Similarly, distributions (Linux OSes) like Fedora, Ubuntu, Debian, Manjaro etc also offer different variants in the form of GNOME, KDE, Cinnamon, MATE and other desktop environments.
Ford’s SUV may look similar to Toyota’s or Renault’s SUV. Fedora’s GNOME version may look similar to Manjaro or Debian’s GNOME version.
Some type of cars consume more fuel, some desktop environments need more RAM
You probably understand the ‘usefulness’ of different types of cars. Compact cars are good for driving in the cities, vans are good for long trip with family, 4×4 are good for adventures in jungles and other rough terrain. A SUV may look good and feel comfortable for sitting but it consumes more fuel than a compact car that might not be comfortable to sit in.
Similarly, desktop environments (GNOME, MATE, KDE, Xfce etc) also serve some purpose other than just providing the looks to your Linux operating system.
GNOME gives a modern looking desktop but it consumes more RAM and thus require that your computer has more than 4 GB of RAM. Xfce on the other hand may look old/vintage but it can run on systems with 1 GB of RAM.
Difference between getting desktop environment from distribution and installing on your own
As you start using Linux, you’ll also come across suggestions that you can easily install other desktop environments on your current system.
Remember that Linux is a free world. You are free to modify the engine, customize the looks on your own, if you have the knowledge/experience or if you are an enthusiastic learner.
Think of it as customizing cars. You may modify a Hundai i20 to look like Suzuki Swift Dzire. But it might not be the same as using a Swift Dzire.
When you are inside the i20 modified to look like Swiftz Dzire, you’ll find that it may not have the same experience from the inside. Dashboard is different, seats are different. You may also notice that the exterior doesn’t fit the same on i20’s body.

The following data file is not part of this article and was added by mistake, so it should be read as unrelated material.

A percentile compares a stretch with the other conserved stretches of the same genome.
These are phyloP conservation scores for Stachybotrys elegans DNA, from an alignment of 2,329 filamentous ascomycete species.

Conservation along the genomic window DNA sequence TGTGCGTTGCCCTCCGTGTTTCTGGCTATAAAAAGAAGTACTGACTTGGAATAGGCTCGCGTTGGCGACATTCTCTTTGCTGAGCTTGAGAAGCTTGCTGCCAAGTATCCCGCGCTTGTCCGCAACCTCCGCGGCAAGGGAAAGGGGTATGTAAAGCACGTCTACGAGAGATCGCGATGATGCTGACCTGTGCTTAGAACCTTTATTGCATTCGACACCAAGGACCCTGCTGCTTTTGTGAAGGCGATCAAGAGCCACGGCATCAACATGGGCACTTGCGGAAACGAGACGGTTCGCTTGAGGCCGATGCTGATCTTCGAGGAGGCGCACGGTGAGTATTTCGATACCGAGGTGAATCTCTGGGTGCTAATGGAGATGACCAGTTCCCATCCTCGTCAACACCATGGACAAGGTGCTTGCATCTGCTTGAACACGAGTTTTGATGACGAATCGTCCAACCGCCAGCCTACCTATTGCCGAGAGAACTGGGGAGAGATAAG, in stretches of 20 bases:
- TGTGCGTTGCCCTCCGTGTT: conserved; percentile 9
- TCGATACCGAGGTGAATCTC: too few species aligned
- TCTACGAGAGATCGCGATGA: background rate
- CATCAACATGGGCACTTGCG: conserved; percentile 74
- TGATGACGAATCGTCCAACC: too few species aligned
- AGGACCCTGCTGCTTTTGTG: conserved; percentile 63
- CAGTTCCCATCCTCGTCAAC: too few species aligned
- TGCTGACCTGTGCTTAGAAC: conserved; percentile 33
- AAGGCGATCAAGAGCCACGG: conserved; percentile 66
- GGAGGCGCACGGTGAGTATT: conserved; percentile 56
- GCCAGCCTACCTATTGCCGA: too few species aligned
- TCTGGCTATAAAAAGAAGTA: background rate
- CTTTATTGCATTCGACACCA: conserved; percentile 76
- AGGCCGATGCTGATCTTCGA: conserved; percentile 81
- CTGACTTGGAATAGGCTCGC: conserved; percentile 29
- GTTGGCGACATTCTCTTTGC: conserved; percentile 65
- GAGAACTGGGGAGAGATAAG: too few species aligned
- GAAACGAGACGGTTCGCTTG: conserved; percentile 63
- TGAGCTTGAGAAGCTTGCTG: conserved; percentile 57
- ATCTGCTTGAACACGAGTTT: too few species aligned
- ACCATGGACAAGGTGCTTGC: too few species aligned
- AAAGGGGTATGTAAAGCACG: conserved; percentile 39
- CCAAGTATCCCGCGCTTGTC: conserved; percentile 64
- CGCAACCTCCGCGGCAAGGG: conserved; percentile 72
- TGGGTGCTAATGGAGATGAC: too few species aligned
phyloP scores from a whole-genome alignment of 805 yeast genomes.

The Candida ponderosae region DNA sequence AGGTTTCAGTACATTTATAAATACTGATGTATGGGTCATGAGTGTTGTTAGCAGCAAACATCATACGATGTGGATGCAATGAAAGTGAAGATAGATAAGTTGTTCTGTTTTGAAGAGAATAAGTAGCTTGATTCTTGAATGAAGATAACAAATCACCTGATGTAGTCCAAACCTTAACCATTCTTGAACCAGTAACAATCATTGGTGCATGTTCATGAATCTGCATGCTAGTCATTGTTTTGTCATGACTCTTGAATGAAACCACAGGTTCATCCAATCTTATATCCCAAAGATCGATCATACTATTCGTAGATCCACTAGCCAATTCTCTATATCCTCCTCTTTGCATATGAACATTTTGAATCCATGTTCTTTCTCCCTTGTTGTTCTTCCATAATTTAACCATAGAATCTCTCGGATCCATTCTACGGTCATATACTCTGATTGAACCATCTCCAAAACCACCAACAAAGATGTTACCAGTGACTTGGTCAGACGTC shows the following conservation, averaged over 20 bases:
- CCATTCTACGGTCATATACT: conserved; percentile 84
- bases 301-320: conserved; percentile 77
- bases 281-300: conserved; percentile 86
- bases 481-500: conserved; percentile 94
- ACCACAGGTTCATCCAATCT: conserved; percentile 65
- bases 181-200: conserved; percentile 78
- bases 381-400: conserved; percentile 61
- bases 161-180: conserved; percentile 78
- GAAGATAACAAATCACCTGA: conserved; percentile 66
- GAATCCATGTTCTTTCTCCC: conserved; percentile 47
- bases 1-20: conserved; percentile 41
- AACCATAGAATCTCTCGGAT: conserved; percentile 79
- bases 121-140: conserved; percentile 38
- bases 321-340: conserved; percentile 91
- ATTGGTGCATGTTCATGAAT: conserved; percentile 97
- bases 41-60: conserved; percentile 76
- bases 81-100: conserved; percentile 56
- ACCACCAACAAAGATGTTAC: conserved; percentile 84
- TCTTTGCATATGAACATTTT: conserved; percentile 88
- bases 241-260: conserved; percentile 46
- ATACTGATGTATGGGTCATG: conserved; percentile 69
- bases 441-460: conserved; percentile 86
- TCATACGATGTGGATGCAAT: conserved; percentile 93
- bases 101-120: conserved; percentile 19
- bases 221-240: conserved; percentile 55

The same goes for switching desktop environments. You will find that you don’t have the same set of apps in Ubuntu that you should be getting in Mint Cinnamon. Few apps will look out of place. Not to mention that you may find a few things broken, such as network manager indicator missing etc.
Of course, you can put time, effort and skills to make Hundai i20 look as much like Swift Dzire as possible but you may feel like getting Suzuki Swift Dzire is a better idea in the first place.
This is the reason why installing Ubuntu MATE is better than installing Ubuntu (GNOME version) and then installing MATE desktop on it.
Linux operating systems also differ in the way they handle applications
Another major criteria on which the Linux operating systems differ from each other is the package management.
Package management is basically how you get new software and updates in your systems. It’s up to your Linux distribution/OS to provide the security and maintenance updates. Your Linux OS also provides the means of installing new software on your system.